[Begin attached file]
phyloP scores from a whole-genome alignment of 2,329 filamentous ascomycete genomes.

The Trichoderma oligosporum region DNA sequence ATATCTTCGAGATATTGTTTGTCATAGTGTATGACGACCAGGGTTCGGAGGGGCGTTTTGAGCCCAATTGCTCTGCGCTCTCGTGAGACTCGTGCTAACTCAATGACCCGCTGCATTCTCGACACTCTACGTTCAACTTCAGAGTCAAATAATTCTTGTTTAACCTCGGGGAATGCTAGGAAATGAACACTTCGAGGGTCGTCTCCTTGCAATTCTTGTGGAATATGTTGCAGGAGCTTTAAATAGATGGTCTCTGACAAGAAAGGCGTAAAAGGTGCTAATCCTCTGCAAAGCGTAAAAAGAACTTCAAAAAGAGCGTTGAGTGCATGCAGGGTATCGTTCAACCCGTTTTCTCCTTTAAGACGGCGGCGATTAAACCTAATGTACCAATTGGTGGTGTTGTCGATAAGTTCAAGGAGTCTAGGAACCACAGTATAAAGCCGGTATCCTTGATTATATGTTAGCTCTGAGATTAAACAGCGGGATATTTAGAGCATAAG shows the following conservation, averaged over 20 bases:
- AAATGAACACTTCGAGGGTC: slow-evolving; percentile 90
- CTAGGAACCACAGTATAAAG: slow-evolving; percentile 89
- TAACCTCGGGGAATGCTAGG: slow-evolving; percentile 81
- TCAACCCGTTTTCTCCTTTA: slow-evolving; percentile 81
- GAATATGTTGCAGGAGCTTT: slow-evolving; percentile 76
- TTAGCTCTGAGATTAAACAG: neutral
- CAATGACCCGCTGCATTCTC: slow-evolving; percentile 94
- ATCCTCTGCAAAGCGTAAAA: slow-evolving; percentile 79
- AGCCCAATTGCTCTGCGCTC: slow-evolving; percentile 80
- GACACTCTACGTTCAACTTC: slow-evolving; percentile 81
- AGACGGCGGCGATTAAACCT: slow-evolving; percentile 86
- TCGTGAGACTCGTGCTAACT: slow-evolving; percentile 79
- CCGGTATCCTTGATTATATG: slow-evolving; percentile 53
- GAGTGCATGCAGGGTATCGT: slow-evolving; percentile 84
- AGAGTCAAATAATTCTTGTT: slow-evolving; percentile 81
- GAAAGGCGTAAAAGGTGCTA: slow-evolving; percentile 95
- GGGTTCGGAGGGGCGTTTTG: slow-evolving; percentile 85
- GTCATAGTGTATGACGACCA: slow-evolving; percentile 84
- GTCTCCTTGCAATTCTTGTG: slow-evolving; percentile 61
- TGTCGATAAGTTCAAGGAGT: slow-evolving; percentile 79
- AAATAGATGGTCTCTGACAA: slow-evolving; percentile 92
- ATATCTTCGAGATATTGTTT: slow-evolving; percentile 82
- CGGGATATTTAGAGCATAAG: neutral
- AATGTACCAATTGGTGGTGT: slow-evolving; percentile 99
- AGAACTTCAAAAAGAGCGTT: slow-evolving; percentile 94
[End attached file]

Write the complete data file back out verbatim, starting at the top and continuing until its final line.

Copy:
phyloP scores from a whole-genome alignment of 2,329 filamentous ascomycete genomes.

The Trichoderma oligosporum region DNA sequence ATATCTTCGAGATATTGTTTGTCATAGTGTATGACGACCAGGGTTCGGAGGGGCGTTTTGAGCCCAATTGCTCTGCGCTCTCGTGAGACTCGTGCTAACTCAATGACCCGCTGCATTCTCGACACTCTACGTTCAACTTCAGAGTCAAATAATTCTTGTTTAACCTCGGGGAATGCTAGGAAATGAACACTTCGAGGGTCGTCTCCTTGCAATTCTTGTGGAATATGTTGCAGGAGCTTTAAATAGATGGTCTCTGACAAGAAAGGCGTAAAAGGTGCTAATCCTCTGCAAAGCGTAAAAAGAACTTCAAAAAGAGCGTTGAGTGCATGCAGGGTATCGTTCAACCCGTTTTCTCCTTTAAGACGGCGGCGATTAAACCTAATGTACCAATTGGTGGTGTTGTCGATAAGTTCAAGGAGTCTAGGAACCACAGTATAAAGCCGGTATCCTTGATTATATGTTAGCTCTGAGATTAAACAGCGGGATATTTAGAGCATAAG shows the following conservation, averaged over 20 bases:
- AAATGAACACTTCGAGGGTC: slow-evolving; percentile 90
- CTAGGAACCACAGTATAAAG: slow-evolving; percentile 89
- TAACCTCGGGGAATGCTAGG: slow-evolving; percentile 81
- TCAACCCGTTTTCTCCTTTA: slow-evolving; percentile 81
- GAATATGTTGCAGGAGCTTT: slow-evolving; percentile 76
- TTAGCTCTGAGATTAAACAG: neutral
- CAATGACCCGCTGCATTCTC: slow-evolving; percentile 94
- ATCCTCTGCAAAGCGTAAAA: slow-evolving; percentile 79
- AGCCCAATTGCTCTGCGCTC: slow-evolving; percentile 80
- GACACTCTACGTTCAACTTC: slow-evolving; percentile 81
- AGACGGCGGCGATTAAACCT: slow-evolving; percentile 86
- TCGTGAGACTCGTGCTAACT: slow-evolving; percentile 79
- CCGGTATCCTTGATTATATG: slow-evolving; percentile 53
- GAGTGCATGCAGGGTATCGT: slow-evolving; percentile 84
- AGAGTCAAATAATTCTTGTT: slow-evolving; percentile 81
- GAAAGGCGTAAAAGGTGCTA: slow-evolving; percentile 95
- GGGTTCGGAGGGGCGTTTTG: slow-evolving; percentile 85
- GTCATAGTGTATGACGACCA: slow-evolving; percentile 84
- GTCTCCTTGCAATTCTTGTG: slow-evolving; percentile 61
- TGTCGATAAGTTCAAGGAGT: slow-evolving; percentile 79
- AAATAGATGGTCTCTGACAA: slow-evolving; percentile 92
- ATATCTTCGAGATATTGTTT: slow-evolving; percentile 82
- CGGGATATTTAGAGCATAAG: neutral
- AATGTACCAATTGGTGGTGT: slow-evolving; percentile 99
- AGAACTTCAAAAAGAGCGTT: slow-evolving; percentile 94